Cellular transcription factors induced in trigeminal ganglia during dexamethasone-induced reactivation from latency stimulate bovine herpesvirus 1 productive infection and certain viral promoters

Aspen Workman, James D Eudy, Lynette M Smith, Leticia Frizzo da Silva, Devis Sinani, Halie Bricker, Emily Cook, Alan R Doster, Clinton Jones

Research output: Contribution to journalArticle

27 Scopus citations

Abstract

Bovine herpesvirus 1 (BHV-1), an alphaherpesvirinae subfamily member, establishes latency in sensory neurons. Elevated corticosteroid levels, due to stress, reproducibly triggers reactivation from latency in the field. A single intravenous injection of the synthetic corticosteroid dexamethasone (DEX) to latently infected calves consistently induces reactivation from latency. Lytic cycle viral gene expression is detected in sensory neurons within 6 h after DEX treatment of latently infected calves. These observations suggested that DEX stimulated expression of cellular genes leads to lytic cycle viral gene expression and productive infection. In this study, a commercially available assay-Bovine Gene Chip-was used to compare cellular gene expression in the trigeminal ganglia (TG) of calves latently infected with BHV-1 versus DEX-treated animals. Relative to TG prepared from latently infected calves, 11 cellular genes were induced more than 10-fold 3 h after DEX treatment. Pentraxin three, a regulator of innate immunity and neurodegeneration, was stimulated 35- to 63-fold after 3 or 6 h of DEXtreatment. Two transcription factors, promyelocytic leukemia zinc finger (PLZF) and Slug were induced more than 15-fold 3 h after DEX treatment. PLZF or Slug stimulated productive infection 20- or 5-fold, respectively, and Slug stimulated the late glycoprotein C promoter more than 10-fold. Additional DEX-induced transcription factors also stimulated productive infection and certain viral promoters. These studies suggest that DEX-inducible cellular transcription factors and/or signaling pathways stimulate lytic cycle viral gene expression, which subsequently leads to successful reactivation from latency in a small subset of latently infected neurons.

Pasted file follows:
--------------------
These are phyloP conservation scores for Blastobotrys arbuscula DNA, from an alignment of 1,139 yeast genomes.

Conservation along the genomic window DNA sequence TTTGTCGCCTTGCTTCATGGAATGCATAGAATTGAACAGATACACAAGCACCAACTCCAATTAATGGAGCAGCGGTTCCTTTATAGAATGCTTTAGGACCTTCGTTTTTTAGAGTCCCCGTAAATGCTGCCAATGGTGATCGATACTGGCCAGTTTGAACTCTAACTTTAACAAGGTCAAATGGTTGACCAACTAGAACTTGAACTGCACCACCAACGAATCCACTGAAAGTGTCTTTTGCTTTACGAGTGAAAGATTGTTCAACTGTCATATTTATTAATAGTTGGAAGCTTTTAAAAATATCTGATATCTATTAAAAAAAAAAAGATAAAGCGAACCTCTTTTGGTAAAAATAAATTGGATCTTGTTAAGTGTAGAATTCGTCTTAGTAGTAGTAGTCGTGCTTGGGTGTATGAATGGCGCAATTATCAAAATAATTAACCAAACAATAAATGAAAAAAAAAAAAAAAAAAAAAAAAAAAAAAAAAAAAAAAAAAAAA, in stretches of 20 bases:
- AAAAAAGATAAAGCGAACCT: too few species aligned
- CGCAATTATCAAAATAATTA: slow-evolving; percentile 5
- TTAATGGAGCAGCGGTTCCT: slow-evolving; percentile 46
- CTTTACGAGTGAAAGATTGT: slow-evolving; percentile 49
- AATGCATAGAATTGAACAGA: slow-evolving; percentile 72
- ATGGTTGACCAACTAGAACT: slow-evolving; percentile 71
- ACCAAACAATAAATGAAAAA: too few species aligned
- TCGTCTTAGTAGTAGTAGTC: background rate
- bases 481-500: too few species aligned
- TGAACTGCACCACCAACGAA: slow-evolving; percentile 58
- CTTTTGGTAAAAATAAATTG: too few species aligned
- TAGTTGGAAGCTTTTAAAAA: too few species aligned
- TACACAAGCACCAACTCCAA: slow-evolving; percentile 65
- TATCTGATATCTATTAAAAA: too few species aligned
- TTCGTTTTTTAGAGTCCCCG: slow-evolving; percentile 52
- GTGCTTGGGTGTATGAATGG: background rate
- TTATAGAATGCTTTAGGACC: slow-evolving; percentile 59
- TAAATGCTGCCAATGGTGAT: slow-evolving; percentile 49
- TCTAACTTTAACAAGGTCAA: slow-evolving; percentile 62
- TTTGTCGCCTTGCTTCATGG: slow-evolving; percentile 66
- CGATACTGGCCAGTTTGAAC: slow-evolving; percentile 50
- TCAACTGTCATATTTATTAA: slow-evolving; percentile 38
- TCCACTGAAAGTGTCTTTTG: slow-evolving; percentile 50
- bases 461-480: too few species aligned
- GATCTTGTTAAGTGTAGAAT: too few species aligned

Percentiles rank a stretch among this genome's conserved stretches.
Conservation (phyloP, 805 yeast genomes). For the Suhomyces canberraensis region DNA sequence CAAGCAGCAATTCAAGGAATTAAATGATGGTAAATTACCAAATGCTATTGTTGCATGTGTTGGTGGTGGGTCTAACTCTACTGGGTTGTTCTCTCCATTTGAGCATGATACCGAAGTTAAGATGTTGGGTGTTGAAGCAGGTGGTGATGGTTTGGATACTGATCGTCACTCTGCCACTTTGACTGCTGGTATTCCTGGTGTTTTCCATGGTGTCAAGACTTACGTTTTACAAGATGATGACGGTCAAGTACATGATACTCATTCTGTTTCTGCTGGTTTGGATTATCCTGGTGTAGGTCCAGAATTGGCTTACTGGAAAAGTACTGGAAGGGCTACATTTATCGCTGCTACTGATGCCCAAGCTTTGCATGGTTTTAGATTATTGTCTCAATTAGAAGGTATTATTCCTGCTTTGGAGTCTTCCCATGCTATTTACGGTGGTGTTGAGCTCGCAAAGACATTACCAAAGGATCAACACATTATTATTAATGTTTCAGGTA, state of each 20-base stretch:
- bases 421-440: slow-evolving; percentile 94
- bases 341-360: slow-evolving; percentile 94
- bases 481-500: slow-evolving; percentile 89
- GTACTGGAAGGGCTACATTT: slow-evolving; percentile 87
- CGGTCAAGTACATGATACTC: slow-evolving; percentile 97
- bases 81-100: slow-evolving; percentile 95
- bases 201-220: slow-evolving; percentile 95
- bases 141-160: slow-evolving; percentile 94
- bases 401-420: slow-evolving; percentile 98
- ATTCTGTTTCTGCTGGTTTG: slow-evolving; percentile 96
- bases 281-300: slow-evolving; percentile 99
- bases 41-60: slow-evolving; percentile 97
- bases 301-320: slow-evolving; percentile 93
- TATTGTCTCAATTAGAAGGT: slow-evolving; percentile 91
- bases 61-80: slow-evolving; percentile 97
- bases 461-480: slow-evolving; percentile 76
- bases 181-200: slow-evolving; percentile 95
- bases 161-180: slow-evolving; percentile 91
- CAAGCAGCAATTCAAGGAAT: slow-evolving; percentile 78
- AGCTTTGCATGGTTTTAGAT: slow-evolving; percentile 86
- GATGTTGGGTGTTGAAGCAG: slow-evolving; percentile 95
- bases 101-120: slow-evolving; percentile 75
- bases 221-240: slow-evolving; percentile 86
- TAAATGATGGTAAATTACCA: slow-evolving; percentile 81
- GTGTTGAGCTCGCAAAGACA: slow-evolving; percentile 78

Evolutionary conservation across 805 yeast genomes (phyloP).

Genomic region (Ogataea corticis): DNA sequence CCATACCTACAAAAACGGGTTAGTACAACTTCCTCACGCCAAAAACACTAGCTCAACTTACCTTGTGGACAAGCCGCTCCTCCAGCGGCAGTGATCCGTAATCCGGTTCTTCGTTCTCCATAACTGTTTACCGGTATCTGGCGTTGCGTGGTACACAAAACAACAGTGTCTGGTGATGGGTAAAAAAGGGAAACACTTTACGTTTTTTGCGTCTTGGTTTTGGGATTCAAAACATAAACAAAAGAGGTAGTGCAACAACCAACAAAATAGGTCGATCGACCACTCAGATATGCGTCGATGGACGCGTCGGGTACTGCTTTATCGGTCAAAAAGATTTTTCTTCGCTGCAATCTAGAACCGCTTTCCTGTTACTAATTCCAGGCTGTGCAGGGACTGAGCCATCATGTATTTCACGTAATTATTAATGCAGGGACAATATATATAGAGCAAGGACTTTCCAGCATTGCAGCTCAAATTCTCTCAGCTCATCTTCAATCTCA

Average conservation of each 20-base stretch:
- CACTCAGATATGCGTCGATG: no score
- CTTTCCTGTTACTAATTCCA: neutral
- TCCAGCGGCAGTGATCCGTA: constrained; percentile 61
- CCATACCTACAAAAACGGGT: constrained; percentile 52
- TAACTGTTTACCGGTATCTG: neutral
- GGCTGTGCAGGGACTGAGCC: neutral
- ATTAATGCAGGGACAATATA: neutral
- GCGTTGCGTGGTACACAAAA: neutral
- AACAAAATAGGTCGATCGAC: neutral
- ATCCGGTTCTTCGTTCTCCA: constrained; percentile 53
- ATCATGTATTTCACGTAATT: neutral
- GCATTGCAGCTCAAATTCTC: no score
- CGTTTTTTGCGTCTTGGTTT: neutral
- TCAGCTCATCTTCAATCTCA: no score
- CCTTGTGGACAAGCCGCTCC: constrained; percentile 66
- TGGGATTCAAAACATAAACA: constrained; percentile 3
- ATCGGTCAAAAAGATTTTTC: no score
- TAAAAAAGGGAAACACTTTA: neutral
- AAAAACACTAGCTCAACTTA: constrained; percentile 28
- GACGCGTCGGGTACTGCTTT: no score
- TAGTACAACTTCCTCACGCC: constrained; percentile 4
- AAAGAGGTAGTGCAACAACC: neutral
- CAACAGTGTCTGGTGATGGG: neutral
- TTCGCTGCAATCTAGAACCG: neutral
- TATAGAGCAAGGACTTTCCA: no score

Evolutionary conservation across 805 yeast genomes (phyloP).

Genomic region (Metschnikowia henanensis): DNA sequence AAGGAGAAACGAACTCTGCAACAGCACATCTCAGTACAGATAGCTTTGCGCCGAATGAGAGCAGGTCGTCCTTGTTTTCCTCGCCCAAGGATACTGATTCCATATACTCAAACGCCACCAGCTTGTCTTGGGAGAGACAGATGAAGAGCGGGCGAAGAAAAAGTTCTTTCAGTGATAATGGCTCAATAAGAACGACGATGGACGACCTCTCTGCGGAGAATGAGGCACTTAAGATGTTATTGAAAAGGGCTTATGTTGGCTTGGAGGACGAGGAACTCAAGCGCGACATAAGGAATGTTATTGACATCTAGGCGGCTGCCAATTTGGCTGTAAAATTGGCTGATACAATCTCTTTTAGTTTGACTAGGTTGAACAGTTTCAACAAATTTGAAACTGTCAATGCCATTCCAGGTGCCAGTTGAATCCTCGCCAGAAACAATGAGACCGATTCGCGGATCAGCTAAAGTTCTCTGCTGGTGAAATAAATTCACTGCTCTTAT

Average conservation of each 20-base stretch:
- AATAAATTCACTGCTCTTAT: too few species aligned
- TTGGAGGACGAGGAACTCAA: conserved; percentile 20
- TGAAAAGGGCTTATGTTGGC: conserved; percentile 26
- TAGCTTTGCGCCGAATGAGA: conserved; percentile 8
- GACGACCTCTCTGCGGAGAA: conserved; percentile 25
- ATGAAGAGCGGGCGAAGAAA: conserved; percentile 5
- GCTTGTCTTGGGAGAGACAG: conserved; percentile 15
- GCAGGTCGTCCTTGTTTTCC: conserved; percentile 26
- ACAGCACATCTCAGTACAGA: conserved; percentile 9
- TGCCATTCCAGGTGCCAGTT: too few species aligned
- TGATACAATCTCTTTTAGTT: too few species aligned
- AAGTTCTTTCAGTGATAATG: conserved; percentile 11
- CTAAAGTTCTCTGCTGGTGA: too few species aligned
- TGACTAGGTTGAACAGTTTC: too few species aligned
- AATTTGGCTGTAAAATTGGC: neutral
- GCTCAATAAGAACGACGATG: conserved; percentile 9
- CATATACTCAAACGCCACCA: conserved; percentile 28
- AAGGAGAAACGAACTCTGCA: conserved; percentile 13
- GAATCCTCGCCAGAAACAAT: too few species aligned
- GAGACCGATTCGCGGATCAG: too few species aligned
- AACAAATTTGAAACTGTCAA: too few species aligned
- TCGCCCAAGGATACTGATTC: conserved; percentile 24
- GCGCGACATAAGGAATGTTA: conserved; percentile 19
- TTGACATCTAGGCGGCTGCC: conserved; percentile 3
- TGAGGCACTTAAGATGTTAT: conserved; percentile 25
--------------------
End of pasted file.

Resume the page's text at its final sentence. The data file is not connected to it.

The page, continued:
Original languageEnglish (US)
Pages (from-to)2459-2473
Number of pages15
JournalJournal of virology
Volume86
Issue number5
DOIs
StatePublished - Mar 1 2012

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ASJC Scopus subject areas

  • Microbiology
  • Immunology
  • Insect Science
  • Virology

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